in the connections of the cognitive network *C*(*λ*,
*φ*) inherited from the matrix Π(*λ*).
This effect is hardly obtainable with standard models based on
decision-making trees, since their sequential structure does not allow for
the interaction between nodes belonging to different states of the
world.

#### Relaxation time

By definition, *α* is the parameter interpolating between the
unitary evolution (*α* = 0) which is a process
of continuous oscillation without stationary solution, and the Markovian
evolution (*α* = 1) which is dissipative and
has a stationary solution. Thus, *α* is expected to play an
important role in the determination of the relaxation time of our networked
quantum stochastic model for decision-making. We denote it by
*τ*, and we discuss its definition in the Methods section.
As a cautious remark, let us say that the relaxation time of the dynamics
may not always be the endogenously determined decision time of a subject on
a given trial. The decision time will likely be a random variable with a
distribution of stopping times. For further elaboration on this issue, see
*e.g.*, Busemeyer *et al.*^{30} and Fuss and
Navarro^{48}.

Regarding the two cognitive parameters *λ* and *φ*,
we observe no influence of *λ* on the magnitude of the
relaxation time. We see in Fig. 4-Panel (c) how
*τ* depends on *φ* with a clear minimum
*τ*_{Min}. The curve asymptotically diverges for
*φ* → 0, while it remains finite
for *φ* > 0 if
*α* ∈ (0, 1], unless
*α* = 1 and
*φ* = 1, when *τ* diverges as
well. As *α* approaches 1, *τ* vs.
*φ* becomes very large for high values of *φ*,
resulting in a U-shaped curve (inset of Fig. 4-Panel
c). This comes from the tradeoff in the dynamics between the
cognitive matrix *C*(*λ*, *φ*) and our choice
of the Hamiltonian (Eq. 9). As the reader can see in
the Methods sections, existence of the stationary solution requires the
network to be connected such that no node is isolated, and the cognitive
network represented by the matrix *C*(*λ*,
*φ*) becomes disjoint if
*φ* = 0, when there is no transition allowed
between the components associated to the two states of the world. Thus, we
can say that the presence of deliberation about the possible states of the
world is crucial for the existence of a stationary solution, and therefore
the process of construction of the belief is a key aspect in the convergence
towards a stationary state.

In Fig. 4-Panel (d) we analyze
*τ*_{Min} and *φ*_{Min} as a
function of *α*. Considering *τ* as a function
*τ*(*α*, *φ*), we implicitly
define *φ*_{Min}(*α*) as the value of
*φ* for which *τ* is minimum, for each
possible *α*. This figure clearly shows how the relaxation time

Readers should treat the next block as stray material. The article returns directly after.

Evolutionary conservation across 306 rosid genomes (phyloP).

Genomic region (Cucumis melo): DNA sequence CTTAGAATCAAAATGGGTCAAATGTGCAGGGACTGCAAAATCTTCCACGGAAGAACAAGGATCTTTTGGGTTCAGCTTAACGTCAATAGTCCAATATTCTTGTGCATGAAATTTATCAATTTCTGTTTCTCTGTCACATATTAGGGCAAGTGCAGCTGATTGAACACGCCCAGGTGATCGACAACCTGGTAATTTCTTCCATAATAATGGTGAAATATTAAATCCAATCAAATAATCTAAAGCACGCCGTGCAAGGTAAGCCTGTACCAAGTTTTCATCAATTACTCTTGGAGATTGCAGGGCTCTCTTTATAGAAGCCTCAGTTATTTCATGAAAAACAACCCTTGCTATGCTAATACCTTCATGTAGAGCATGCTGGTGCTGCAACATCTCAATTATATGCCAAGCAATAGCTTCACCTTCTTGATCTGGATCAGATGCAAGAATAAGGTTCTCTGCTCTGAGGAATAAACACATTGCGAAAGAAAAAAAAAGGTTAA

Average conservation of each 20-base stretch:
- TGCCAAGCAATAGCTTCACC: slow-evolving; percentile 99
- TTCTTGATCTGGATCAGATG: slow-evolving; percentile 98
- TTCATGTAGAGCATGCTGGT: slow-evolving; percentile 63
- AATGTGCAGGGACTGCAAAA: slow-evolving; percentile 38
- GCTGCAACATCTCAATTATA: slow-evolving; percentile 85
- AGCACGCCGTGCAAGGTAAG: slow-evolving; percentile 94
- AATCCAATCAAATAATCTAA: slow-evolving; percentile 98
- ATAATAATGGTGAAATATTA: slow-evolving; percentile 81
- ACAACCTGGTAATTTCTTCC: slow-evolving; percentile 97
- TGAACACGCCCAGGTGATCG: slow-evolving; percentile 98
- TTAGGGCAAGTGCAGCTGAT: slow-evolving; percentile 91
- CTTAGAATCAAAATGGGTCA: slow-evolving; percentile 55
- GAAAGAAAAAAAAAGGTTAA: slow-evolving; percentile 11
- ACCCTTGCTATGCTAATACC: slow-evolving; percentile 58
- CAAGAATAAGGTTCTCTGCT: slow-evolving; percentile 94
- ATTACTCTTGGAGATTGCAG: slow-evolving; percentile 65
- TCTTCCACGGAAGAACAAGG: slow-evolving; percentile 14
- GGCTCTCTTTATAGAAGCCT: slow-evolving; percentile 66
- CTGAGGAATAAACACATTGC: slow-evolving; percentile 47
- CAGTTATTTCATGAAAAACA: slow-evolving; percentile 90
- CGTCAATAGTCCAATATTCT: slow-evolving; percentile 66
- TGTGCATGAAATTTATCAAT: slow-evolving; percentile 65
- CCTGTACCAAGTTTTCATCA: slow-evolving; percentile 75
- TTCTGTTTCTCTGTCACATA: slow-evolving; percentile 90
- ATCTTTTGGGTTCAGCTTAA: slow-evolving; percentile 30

remains finite for non-zero values of *α*, and decreasing the
higher is the influence of the Markovian aspect of the dynamics. The abrupt
step we observe in the relationship between *φ*_{Min}
and the values of the parameter *α* is due to the breakdown of
degeneracies in the spectrum of the Lindbladian superoperator at that point.
Note that for a fully classical case , which
would imply a fully homogeneous combination of
Π(*λ*_{b}) and
*B*(*λ*_{b}), in agreement with the
symmetry of the Prisoner’s Dilemma problem and the choice of
parametrization
*λ*_{a} = *λ*_{b} = *λ*.

#### Stationary solution

We prove the existence and uniqueness of the stationary solution for our
class of quantum stochastic walks for decision-making in the Methods
section. Moreover, the solution is analytically defined and can be computed
by exact diagonalization of the Lindbladian superoperator without the need
for numerical simulations. Nevertheless, and only for illustrative purposes,
we show the explicit evolution of the component *P*_{DD}
for several initial conditions in Fig. 4-Panel (e),
and the joint evolution of the four components starting from one extreme
initial condition of full cooperation in Fig. 4-Panel
(f).

Finally, let us emphasize the connection between the three parameters of the
model and their observable counterparts. The bounded rationality parameter
*λ* can be related to the result of the formation of
beliefs about the opponent’s move. For a given *λ*, the
choice probabilities in the space of actions and the relaxation time of the
dynamical process are both governed by the pair (*α*,
*φ*). Thus, we provide a model with three parameters to be
estimated by the appropriate measurement of three observables. The presence
of a distribution in stopping times can be proxied through a distribution of
values for *τ* as a consequence of having a population of
players with heterogeneous values of the parameters, such as different